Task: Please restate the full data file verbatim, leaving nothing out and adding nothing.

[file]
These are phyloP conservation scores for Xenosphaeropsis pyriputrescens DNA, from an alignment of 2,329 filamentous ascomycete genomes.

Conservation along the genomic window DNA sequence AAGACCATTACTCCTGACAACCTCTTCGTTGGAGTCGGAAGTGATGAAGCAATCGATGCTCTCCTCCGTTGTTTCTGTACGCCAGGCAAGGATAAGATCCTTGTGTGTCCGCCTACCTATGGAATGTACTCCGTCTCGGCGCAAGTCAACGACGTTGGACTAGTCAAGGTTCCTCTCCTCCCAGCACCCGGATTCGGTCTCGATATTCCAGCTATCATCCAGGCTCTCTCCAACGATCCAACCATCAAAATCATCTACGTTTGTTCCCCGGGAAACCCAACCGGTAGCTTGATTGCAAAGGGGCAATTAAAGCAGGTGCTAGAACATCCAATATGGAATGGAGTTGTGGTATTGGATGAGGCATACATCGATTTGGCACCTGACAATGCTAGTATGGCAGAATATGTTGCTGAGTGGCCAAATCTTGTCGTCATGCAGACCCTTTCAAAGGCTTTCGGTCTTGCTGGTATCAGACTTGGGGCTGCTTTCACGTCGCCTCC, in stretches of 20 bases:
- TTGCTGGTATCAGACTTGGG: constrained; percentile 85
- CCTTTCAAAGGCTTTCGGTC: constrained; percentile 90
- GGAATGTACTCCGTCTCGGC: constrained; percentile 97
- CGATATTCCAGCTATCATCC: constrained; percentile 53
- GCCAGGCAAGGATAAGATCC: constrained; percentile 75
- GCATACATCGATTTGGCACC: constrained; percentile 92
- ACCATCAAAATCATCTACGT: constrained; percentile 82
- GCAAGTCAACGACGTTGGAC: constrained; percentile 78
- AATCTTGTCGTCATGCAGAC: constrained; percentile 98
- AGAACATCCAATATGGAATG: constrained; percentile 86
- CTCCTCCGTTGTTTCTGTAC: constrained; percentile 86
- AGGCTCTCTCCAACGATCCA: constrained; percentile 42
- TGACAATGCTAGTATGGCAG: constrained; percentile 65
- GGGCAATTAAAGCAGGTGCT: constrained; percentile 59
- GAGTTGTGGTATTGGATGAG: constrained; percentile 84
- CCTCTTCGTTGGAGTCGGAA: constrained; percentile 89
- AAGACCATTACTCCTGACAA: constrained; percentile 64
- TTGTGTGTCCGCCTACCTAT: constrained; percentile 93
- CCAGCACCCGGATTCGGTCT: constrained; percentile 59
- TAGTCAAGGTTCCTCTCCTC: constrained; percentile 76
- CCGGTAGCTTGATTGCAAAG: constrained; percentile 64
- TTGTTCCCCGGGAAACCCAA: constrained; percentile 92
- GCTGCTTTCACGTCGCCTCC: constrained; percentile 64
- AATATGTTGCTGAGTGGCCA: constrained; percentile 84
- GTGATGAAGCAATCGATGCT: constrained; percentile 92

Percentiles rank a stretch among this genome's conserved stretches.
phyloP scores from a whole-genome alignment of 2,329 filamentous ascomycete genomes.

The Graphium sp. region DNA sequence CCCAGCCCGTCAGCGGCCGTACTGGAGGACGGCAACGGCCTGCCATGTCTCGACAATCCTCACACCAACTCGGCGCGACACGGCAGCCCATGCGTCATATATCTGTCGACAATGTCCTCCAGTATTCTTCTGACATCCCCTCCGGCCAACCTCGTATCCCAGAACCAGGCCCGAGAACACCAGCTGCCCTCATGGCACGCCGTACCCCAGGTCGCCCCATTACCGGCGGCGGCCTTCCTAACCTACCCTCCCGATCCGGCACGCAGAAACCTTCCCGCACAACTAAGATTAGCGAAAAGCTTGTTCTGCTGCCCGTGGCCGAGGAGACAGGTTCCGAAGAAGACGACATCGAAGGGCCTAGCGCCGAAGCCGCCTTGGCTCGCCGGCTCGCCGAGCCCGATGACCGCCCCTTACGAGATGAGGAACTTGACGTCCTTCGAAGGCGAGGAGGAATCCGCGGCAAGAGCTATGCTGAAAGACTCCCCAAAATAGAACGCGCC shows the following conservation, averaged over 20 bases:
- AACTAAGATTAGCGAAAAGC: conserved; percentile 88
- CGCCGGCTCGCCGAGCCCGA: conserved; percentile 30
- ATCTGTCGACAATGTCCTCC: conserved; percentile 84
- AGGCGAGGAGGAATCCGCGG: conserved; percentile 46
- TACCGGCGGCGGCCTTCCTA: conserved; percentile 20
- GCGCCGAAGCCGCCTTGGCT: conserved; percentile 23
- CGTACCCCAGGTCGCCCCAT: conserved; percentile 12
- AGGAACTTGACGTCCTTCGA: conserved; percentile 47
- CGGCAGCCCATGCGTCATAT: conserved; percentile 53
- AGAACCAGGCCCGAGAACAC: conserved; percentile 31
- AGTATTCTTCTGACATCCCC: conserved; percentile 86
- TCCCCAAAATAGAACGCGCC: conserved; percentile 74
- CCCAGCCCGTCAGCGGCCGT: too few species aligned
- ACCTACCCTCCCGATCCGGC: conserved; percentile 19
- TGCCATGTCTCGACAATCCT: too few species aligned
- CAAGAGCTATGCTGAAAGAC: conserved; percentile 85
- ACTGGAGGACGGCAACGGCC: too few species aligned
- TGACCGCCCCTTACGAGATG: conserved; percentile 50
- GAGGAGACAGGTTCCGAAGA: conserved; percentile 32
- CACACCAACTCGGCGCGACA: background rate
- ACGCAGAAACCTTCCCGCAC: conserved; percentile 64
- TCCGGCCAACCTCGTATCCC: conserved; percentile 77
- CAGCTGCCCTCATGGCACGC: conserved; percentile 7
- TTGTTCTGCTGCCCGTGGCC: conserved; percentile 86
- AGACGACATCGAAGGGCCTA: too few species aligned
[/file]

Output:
These are phyloP conservation scores for Xenosphaeropsis pyriputrescens DNA, from an alignment of 2,329 filamentous ascomycete genomes.

Conservation along the genomic window DNA sequence AAGACCATTACTCCTGACAACCTCTTCGTTGGAGTCGGAAGTGATGAAGCAATCGATGCTCTCCTCCGTTGTTTCTGTACGCCAGGCAAGGATAAGATCCTTGTGTGTCCGCCTACCTATGGAATGTACTCCGTCTCGGCGCAAGTCAACGACGTTGGACTAGTCAAGGTTCCTCTCCTCCCAGCACCCGGATTCGGTCTCGATATTCCAGCTATCATCCAGGCTCTCTCCAACGATCCAACCATCAAAATCATCTACGTTTGTTCCCCGGGAAACCCAACCGGTAGCTTGATTGCAAAGGGGCAATTAAAGCAGGTGCTAGAACATCCAATATGGAATGGAGTTGTGGTATTGGATGAGGCATACATCGATTTGGCACCTGACAATGCTAGTATGGCAGAATATGTTGCTGAGTGGCCAAATCTTGTCGTCATGCAGACCCTTTCAAAGGCTTTCGGTCTTGCTGGTATCAGACTTGGGGCTGCTTTCACGTCGCCTCC, in stretches of 20 bases:
- TTGCTGGTATCAGACTTGGG: constrained; percentile 85
- CCTTTCAAAGGCTTTCGGTC: constrained; percentile 90
- GGAATGTACTCCGTCTCGGC: constrained; percentile 97
- CGATATTCCAGCTATCATCC: constrained; percentile 53
- GCCAGGCAAGGATAAGATCC: constrained; percentile 75
- GCATACATCGATTTGGCACC: constrained; percentile 92
- ACCATCAAAATCATCTACGT: constrained; percentile 82
- GCAAGTCAACGACGTTGGAC: constrained; percentile 78
- AATCTTGTCGTCATGCAGAC: constrained; percentile 98
- AGAACATCCAATATGGAATG: constrained; percentile 86
- CTCCTCCGTTGTTTCTGTAC: constrained; percentile 86
- AGGCTCTCTCCAACGATCCA: constrained; percentile 42
- TGACAATGCTAGTATGGCAG: constrained; percentile 65
- GGGCAATTAAAGCAGGTGCT: constrained; percentile 59
- GAGTTGTGGTATTGGATGAG: constrained; percentile 84
- CCTCTTCGTTGGAGTCGGAA: constrained; percentile 89
- AAGACCATTACTCCTGACAA: constrained; percentile 64
- TTGTGTGTCCGCCTACCTAT: constrained; percentile 93
- CCAGCACCCGGATTCGGTCT: constrained; percentile 59
- TAGTCAAGGTTCCTCTCCTC: constrained; percentile 76
- CCGGTAGCTTGATTGCAAAG: constrained; percentile 64
- TTGTTCCCCGGGAAACCCAA: constrained; percentile 92
- GCTGCTTTCACGTCGCCTCC: constrained; percentile 64
- AATATGTTGCTGAGTGGCCA: constrained; percentile 84
- GTGATGAAGCAATCGATGCT: constrained; percentile 92

Percentiles rank a stretch among this genome's conserved stretches.
phyloP scores from a whole-genome alignment of 2,329 filamentous ascomycete genomes.

The Graphium sp. region DNA sequence CCCAGCCCGTCAGCGGCCGTACTGGAGGACGGCAACGGCCTGCCATGTCTCGACAATCCTCACACCAACTCGGCGCGACACGGCAGCCCATGCGTCATATATCTGTCGACAATGTCCTCCAGTATTCTTCTGACATCCCCTCCGGCCAACCTCGTATCCCAGAACCAGGCCCGAGAACACCAGCTGCCCTCATGGCACGCCGTACCCCAGGTCGCCCCATTACCGGCGGCGGCCTTCCTAACCTACCCTCCCGATCCGGCACGCAGAAACCTTCCCGCACAACTAAGATTAGCGAAAAGCTTGTTCTGCTGCCCGTGGCCGAGGAGACAGGTTCCGAAGAAGACGACATCGAAGGGCCTAGCGCCGAAGCCGCCTTGGCTCGCCGGCTCGCCGAGCCCGATGACCGCCCCTTACGAGATGAGGAACTTGACGTCCTTCGAAGGCGAGGAGGAATCCGCGGCAAGAGCTATGCTGAAAGACTCCCCAAAATAGAACGCGCC shows the following conservation, averaged over 20 bases:
- AACTAAGATTAGCGAAAAGC: conserved; percentile 88
- CGCCGGCTCGCCGAGCCCGA: conserved; percentile 30
- ATCTGTCGACAATGTCCTCC: conserved; percentile 84
- AGGCGAGGAGGAATCCGCGG: conserved; percentile 46
- TACCGGCGGCGGCCTTCCTA: conserved; percentile 20
- GCGCCGAAGCCGCCTTGGCT: conserved; percentile 23
- CGTACCCCAGGTCGCCCCAT: conserved; percentile 12
- AGGAACTTGACGTCCTTCGA: conserved; percentile 47
- CGGCAGCCCATGCGTCATAT: conserved; percentile 53
- AGAACCAGGCCCGAGAACAC: conserved; percentile 31
- AGTATTCTTCTGACATCCCC: conserved; percentile 86
- TCCCCAAAATAGAACGCGCC: conserved; percentile 74
- CCCAGCCCGTCAGCGGCCGT: too few species aligned
- ACCTACCCTCCCGATCCGGC: conserved; percentile 19
- TGCCATGTCTCGACAATCCT: too few species aligned
- CAAGAGCTATGCTGAAAGAC: conserved; percentile 85
- ACTGGAGGACGGCAACGGCC: too few species aligned
- TGACCGCCCCTTACGAGATG: conserved; percentile 50
- GAGGAGACAGGTTCCGAAGA: conserved; percentile 32
- CACACCAACTCGGCGCGACA: background rate
- ACGCAGAAACCTTCCCGCAC: conserved; percentile 64
- TCCGGCCAACCTCGTATCCC: conserved; percentile 77
- CAGCTGCCCTCATGGCACGC: conserved; percentile 7
- TTGTTCTGCTGCCCGTGGCC: conserved; percentile 86
- AGACGACATCGAAGGGCCTA: too few species aligned